Importantly, transport is associated with an entire path on the base quiver \(\quiver{Q}\), which is associated also with a path on \(\transportAtlas{\quiver{Q}}\). Let's examine an example for the Möbius strip.

We’ll start with an empty path, shown alongside its depiction on the transport atlas (which we’ll call an atlas path). We will gradually extend this path (colored teal), transporting the particular cardinal \(\rform{\card{r}}\) as we go. We’ll illustrate how the cardinal is rewritten as we transition between charts in the atlas. To do this, we’ll superimpose a second, smaller path at the head of the first path to illustrate what it means to take the transported version of \(\rform{\card{r}}\).

Here is the initially empty path \(\path{P_0} = \paren{\pathWord{\textcolor{#b50700}{\chart{rx}}}{\emptyWord{}}{\textcolor{#b50700}{\chart{rx}}}}\), along with the second path illustrating the direction of the (untransported) cardinal \(\rform{\card{r}}\):

We’ll now extend \(\path{P_0}\) by \(\repeatedPower{\card{x}}{2}\) to obtain \(\path{P_1} = \paren{\pathWord{\textcolor{#b50700}{\chart{rx}}}{\repeatedPower{\word{\card{x}}}{2}}{\textcolor{#217f00}{\chart{gx}}}}\).

Notice that the cardinal rewrite, \(\cardinalRewrite{\rform{\card{r}}}{\gform{\card{g}}}\), that occurred corresponds to the edge we traversed in the cardinal atlas.

Again we will extend \(\path{P_1}\) by the \(\repeatedPower{\card{x}}{2}\) to obtain \(\path{P_2} = \paren{\pathWord{\textcolor{#b50700}{\chart{rx}}}{\repeatedPower{\word{\card{x}}}{4}}{\textcolor{#165e9d}{\chart{bx}}}}\).

And again we obtained another cardinal rewrite, this time \(\cardinalRewrite{\gform{\card{g}}}{\bform{\card{b}}}\).

Finally we can extend \(\path{P_2}\) to obtain \(\path{P_3} = \paren{\pathWord{\textcolor{#b50700}{\chart{rx}}}{\repeatedPower{\word{\card{x}}}{6}}{\textcolor{#b50700}{\chart{rx}}}}\):

The final cardinal rewrite obtained was \(\cardinalRewrite{\bform{\card{b}}}{\rform{\negated{\card{r}}}}\).

Summarizing the rewrites that occured, we see that transporting the cardinal \(\rform{\card{r}}\) around this closed path \(\path{P_3}\) yields the transported cardinal \(\rform{\negated{\card{r}}}\), and hence the red path at the head is now oriented against the original direction of \(\rform{\card{r}}\). So, while we have an quiver that is formed by the union of square-lattice charts, there is a non-local form of curvature that prevents us from gluing these charts together into a larger chart that describes the entire quiver.

Discrete curvature

We’ve seen how to define cardinal transport on a path in the quiver when we have a collection of charts, which we can organize into a transport atlas that summarizes the relations of their cardinals.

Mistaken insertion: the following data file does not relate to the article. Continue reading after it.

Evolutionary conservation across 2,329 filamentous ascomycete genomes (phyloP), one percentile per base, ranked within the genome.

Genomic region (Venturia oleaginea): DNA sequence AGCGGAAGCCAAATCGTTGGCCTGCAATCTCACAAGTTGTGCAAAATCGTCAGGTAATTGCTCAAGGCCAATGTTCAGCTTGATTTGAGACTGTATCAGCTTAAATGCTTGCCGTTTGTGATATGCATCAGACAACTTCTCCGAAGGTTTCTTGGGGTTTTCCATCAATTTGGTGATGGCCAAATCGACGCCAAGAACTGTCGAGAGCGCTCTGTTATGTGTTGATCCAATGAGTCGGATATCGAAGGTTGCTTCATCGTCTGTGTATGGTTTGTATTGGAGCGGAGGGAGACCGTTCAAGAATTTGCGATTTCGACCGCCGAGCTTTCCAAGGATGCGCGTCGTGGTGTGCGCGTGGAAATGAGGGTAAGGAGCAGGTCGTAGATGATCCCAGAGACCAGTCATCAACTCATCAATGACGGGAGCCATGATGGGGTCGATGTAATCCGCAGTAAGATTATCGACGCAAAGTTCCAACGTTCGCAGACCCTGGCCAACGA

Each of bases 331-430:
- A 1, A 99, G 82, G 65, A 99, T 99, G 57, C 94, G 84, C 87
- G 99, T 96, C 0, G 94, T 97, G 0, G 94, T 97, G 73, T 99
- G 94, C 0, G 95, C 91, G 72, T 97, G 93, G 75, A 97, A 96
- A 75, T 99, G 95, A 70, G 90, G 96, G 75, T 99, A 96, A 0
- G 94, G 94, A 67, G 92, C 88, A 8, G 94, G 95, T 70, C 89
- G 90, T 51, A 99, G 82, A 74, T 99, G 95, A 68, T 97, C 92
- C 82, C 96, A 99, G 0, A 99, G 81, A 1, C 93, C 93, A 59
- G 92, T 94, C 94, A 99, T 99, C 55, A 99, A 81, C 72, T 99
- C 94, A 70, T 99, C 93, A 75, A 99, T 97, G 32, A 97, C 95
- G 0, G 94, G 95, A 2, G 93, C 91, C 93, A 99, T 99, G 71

Signed cardinals

Can we formalize the phenomena of curvature we saw for the Möbius strip? To do this, we'll first introduce the notion of a signed cardinal permutation group, or a cardinal group for short, written \(\cardinalGroup{\sym{C}}\). This group is the group of permutations of a set of cardinals \(C\) and their negations, with the restriction that if a permutation sends \(\rewrite{\card{x}}{\card{y}}\), it must also send \(\rewrite{\negated{\card{x}}}{\negated{\card{y}}}\).

For example, taking the cardinals \(\sym{C} = \list{\card{x},\rform{\card{r}}}\), the cardinal group \(\cardinalGroup{\sym{C}}\) is the subgroup of the symmetric group on the set of signed cardinals \(\signed{\sym{C}} = \list{\card{x},\negated{\card{x}},\rform{\card{r}},\rform{\negated{\card{r}}}}\) obeying the symmetry mentioned above.

We now introduce the function \(\signedCardinalList\) that yields such signed cardinal sets, so for example we have the aforementioend \(\signed{\sym{C}} = \signedCardinalList(\textcolor{#b50700}{\chart{rx}}) = \list{\card{x},\negated{\card{x}},\rform{\card{r}},\rform{\negated{\card{r}}}}\), and the set of signed cardinals of the entire quiver \(\signedCardinalList(\quiver{Q}) = \list{\card{x},\negated{\card{x}},\rform{\card{r}},\rform{\negated{\card{r}}},\gform{\card{g}},\gform{\negated{\card{g}}},\bform{\card{b}},\bform{\negated{\card{b}}}}\).

We can then refer to the cardinal group for the signed cardinals of \(\quiver{Q}\) as as \(\cardinalGroup{\sym{\quiver{Q}}}\).

Transport map

These definitions out the way, we can now define the transport map, written \(\transportMap{\path{P}}\), for a closed path \(\path{P}\) that begins (and ends) in a given chart \(\chartSymbol _{\sym{i}}\): it is the group element \(\elemOf{\transportMap{\path{P}}}{\cardinalGroup{\sym{\chartSymbol _{\sym{i}}}}}\) that sends cardinals to their transported forms under cardinal transport along \(\path{P}\): the cardinal \(\card{c}\) is sent to \(\transportMap{\path{P}}(\card{c})\).

We've already calculated \(\transportMap{\path{P_3}}(\rform{\card{r}})\) for the particular closed path \(\path{P_3}\) in the Möbius strip, and found it to be \(\transportMap{\path{P_3}}(\rform{\card{r}}) = \rform{\negated{\card{r}}}\). And since \(\card{x}\) is shared by all charts, we know also that \(\transportMap{\path{P_3}}(\card{x}) = \card{x}\). Hence, \(\transportMap{\path{P_3}}\) is the permutation \(\rform{\card{r}} \leftrightarrow \rform{\negated{\card{r}}}\), which is an element of \(\cardinalGroup{\sym{\textcolor{#b50700}{\chart{rx}}}}\).